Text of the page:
A high credit card limit can seem like a good rainy day convenience, but what effect will it have on your credit score?
Your credit score is a numerical representation of your risk is a borrower. The information on your credit file helps credit providers understand how reliable you are with your credit, and what risk they're taking on when they lend to you. Your credit score, therefore, is influenced by any changes in your credit file, or any behaviour that could be calculated to be a risk. This guide will show you what effect your credit limits can have on your credit score.
What is a credit score?
Your credit score is a number representing your risk as a borrower. It's calculated by a credit reporting bureau using the information on your credit file. For example, your Experian score (which you can check for free through finder) will be a number between 0 and 1,000 while your Equifax Score will be a number between 0 and 1200.
What credit limit information is included in my credit file?
Before comprehensive credit reporting reforms were introduced in March 2014, no information relating to your account's credit limits were included in your credit file. Now, for whatever active credit account you have or applications you've made for credit, such as for personal loans and credit cards, the following information relating to your credit limit is included in your credit file:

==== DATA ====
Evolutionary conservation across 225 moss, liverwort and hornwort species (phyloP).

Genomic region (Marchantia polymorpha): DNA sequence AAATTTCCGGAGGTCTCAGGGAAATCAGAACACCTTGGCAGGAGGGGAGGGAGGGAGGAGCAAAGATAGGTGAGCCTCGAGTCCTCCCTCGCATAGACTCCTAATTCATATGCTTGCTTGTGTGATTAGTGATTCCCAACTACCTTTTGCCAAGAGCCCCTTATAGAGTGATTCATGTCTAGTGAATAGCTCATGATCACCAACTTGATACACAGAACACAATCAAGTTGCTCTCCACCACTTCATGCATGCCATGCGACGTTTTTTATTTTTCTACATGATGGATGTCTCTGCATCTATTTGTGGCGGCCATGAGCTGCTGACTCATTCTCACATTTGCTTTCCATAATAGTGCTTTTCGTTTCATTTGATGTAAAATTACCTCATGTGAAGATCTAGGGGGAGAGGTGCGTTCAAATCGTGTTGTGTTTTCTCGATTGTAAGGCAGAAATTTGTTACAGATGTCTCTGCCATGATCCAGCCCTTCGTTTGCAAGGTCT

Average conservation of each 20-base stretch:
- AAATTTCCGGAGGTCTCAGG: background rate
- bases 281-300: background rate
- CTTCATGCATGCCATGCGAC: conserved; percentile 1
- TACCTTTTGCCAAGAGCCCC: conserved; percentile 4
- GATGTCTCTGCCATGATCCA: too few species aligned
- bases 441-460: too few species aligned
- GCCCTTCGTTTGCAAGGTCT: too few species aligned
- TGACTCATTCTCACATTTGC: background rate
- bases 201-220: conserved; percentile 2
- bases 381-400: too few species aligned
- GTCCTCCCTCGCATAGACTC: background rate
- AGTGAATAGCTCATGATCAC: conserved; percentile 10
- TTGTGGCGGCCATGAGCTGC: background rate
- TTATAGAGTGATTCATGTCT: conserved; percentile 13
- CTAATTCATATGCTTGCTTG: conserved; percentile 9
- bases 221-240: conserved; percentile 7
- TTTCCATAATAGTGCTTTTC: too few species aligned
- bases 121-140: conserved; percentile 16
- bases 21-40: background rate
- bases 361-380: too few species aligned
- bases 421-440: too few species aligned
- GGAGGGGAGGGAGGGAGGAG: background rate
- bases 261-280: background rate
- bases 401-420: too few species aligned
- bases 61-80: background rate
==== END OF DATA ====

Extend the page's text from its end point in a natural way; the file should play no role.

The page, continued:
- The amount of credit you applied for
- The current credit limit of the account
- New and previous amount of credit
How do my credit limits impact my credit score?
|Credit limit activity||Impact on your credit score|
|Having too much unsecured debt||Decrease score|
|Having too high a combined limit on credit accounts||Decrease score|
How does my credit file affect my credit score?
It's important to note that lenders can only see some information pertaining to your credit accounts. They will be able to see your credit limit and whether you have been making your repayments on time, but not how much of your credit limit you have used (as is the case with US credit files). So, a high credit limit means a higher potential for debt. This could have an impact on your credit score.
If you have two or more high limit credit cards with little debt on them, and you have no use for the limits, you should consider closing them to improve your credit score. However, your credit limit is not the only thing that is influencing your credit score, so it's important to order a copy of your credit report (which you can do for free with finder) and check it regularly.
Lenders know your credit score, so why shouldn't you?
Get your credit score and comprehensive report now!